In and Around the Antec Three Hundred Two

As is typical of sub-$100 cases, the Antec Three Hundred Two isn't particularly flashy. We can be thankful it's not gaudy, but the basic plastic finish and extensive ventilation in the front doesn't do a lot for making the Three Hundred Two much of an eye-catcher either.

The outer shell of the Three Hundred Two really is pretty basic and bog standard. Antec employs a black plastic front bezel with ventilated 5.25" drive bay shields and then a massive amount of ventilation in front of the internal drive bays (note that a pair of 120mm fans can also be mounted here). In place of USB 2.0, however, Antec has included a pair of USB 3.0 ports at the top front of the case next to the audio jacks and power and reset buttons. The USB 3.0 ports are controlled off of an internal header, as has become standard with new enclosures over the past few months.

When we get to the side panels, the left side is business as usual, with a single ventilated fan mount for a 120mm intake fan to blow across the expansion cards. The right side, on the other hand, tries something a little different: there's a 120mm fan mount placed directly below the processor socket, behind the cutout in the motherboard tray. I've seen Antec and SilverStone experiment with this, but I'm still waiting for one of them to actually decide it's important enough to mount a fan there in the stock configuration.

The rest of the exterior is more of the same routine. There's a 140mm exhaust fan in the top of the case, and two rubber-grommeted holes for routing liquid cooling tubes. The back features a 120mm exhaust fan as well, but everything's where you'd expect it to be. Can someone explain to me who still uses these liquid cooling holes, especially when even the highest end rigs I've seen from boutiques don't have any use for them? They're included in nearly every case I review as a matter of course, but in a $79 case I'm just not sure what purpose they serve.

When you do remove the thumbscrews from the side panels and pop the Three Hundred Two open, though, you see a more refined build that's in line with modern case design. In an effort to both maximize case width as well as ensure clean cabling, Antec uses a lateral drive cage and then shifts the motherboard tray away from the side a bit to allow for cables to be routed behind it. The side panels are also hinged instead of sliding into notches, making the enclosure easier to open and close.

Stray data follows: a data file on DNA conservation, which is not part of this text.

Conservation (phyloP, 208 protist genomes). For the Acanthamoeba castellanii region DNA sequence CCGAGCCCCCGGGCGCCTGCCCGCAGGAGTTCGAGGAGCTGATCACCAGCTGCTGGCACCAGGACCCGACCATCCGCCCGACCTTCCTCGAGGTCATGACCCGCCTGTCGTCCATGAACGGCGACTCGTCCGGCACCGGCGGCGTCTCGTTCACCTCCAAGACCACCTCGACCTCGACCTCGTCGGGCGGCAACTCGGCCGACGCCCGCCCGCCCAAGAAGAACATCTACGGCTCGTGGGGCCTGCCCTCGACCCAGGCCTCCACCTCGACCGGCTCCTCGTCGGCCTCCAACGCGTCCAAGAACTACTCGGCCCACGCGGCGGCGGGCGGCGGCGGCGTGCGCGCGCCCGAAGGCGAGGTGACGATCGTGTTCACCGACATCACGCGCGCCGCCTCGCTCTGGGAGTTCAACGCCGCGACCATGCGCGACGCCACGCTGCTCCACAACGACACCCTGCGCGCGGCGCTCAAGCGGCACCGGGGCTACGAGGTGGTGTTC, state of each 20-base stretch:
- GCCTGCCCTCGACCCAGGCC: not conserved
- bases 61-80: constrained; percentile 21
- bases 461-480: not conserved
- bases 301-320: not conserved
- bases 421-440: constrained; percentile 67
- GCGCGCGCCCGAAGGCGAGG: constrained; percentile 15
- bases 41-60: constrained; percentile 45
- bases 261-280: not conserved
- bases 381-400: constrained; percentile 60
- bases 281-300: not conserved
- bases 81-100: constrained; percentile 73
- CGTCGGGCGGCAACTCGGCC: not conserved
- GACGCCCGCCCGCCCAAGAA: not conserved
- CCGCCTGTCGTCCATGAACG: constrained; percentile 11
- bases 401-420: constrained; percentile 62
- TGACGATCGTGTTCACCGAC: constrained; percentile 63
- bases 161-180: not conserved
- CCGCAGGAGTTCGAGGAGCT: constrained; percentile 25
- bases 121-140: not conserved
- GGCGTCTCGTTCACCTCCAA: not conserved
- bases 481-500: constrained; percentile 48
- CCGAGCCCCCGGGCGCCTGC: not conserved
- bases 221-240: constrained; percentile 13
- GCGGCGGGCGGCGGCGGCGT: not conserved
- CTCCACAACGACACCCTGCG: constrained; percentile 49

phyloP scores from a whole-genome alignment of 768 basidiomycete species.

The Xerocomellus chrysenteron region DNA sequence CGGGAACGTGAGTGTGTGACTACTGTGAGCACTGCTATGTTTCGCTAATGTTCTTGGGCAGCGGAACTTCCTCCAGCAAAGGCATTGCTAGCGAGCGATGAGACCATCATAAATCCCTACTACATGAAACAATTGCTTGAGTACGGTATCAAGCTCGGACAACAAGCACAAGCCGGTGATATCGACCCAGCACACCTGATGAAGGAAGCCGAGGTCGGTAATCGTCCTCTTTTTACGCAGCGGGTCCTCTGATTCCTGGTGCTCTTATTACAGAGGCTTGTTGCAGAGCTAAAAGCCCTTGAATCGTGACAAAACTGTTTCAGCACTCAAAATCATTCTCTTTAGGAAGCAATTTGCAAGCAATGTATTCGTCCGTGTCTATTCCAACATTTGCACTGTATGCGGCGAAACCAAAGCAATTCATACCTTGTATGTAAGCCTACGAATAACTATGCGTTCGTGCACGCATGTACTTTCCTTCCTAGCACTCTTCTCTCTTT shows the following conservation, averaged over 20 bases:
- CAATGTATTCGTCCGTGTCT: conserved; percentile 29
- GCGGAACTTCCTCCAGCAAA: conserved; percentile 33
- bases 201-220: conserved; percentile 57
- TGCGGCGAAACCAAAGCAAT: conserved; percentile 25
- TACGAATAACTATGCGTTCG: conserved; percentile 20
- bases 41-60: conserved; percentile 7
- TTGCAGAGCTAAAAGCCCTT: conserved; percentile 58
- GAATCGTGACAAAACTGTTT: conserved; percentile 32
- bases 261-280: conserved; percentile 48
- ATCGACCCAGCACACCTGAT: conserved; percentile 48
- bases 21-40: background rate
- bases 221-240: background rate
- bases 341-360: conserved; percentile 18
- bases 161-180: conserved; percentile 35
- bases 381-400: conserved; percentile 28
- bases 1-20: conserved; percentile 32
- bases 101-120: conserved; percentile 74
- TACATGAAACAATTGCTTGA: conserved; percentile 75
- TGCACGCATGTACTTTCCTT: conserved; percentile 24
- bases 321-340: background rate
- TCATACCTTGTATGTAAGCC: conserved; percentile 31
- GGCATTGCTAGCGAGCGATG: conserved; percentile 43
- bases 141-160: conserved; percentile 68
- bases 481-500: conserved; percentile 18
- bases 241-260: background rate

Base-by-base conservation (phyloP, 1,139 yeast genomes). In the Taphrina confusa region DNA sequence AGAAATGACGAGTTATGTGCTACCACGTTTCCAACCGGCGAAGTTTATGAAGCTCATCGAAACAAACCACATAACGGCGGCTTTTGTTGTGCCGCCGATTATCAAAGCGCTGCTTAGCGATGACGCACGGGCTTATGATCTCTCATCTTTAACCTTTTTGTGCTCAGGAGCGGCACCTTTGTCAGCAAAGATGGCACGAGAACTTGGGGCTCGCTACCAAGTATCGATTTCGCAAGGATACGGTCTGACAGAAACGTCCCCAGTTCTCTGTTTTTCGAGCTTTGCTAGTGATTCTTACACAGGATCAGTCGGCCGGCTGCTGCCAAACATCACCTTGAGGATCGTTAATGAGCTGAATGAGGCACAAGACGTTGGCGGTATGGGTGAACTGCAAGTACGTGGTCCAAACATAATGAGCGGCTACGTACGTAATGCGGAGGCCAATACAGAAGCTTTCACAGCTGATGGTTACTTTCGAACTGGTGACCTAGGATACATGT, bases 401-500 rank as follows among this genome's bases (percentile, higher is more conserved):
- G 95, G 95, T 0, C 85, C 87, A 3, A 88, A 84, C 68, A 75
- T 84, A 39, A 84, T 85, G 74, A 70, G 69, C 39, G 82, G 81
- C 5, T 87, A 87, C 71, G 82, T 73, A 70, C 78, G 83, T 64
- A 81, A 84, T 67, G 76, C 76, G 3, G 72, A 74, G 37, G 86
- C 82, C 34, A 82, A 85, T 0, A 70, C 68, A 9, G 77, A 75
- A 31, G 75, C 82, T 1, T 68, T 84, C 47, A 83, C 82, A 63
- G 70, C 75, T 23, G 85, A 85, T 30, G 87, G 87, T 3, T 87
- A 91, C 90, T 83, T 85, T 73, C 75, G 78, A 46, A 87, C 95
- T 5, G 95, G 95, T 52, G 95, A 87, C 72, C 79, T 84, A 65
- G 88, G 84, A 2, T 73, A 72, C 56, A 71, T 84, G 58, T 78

Antec also supplies a surprisingly effective toolless 5.25" drive locking mechanism as well as decent routing holes in the motherboard tray and a large opening in the tray for mounting cooler backplates, a development prevalent in the industry as a result of Intel's staunch refusal to actually fix their heatsink mounting system. [Ed: Die, push pins, die!]

Ultimately the Three Hundred Two's build and design are fairly straightforward, but it's nice to see more and more advances in case design trickling down like this. This enclosure was clearly designed by people with some sense of what enthusiasts want and require, and they did it all without pushing the price too high.

Introducing the Antec Three Hundred Two Assembling the Antec Three Hundred Two
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  • Stuka87 - Tuesday, January 24, 2012 - link

    I own an original 300, and the filters up front do a VERY good job of keeping dust down inside the case. I get almost no dust build up after 2 years of running. I just clean the filters every 2-3 months.
  • Ratman6161 - Tuesday, January 24, 2012 - link

    I've had my original 300 from (I think) about 2 years ago that I got for $39 at Microcenter. This case just can't be beat for the price.

    My experience with the filters is also very good. We have 4 cats in our house and once a week or so I just run my hand over the front of the case and wipe the accumulated hair off of it. None gets in the case through the front. Some cat hair and dust does get in via the side fan though.
  • Montrey - Thursday, January 26, 2012 - link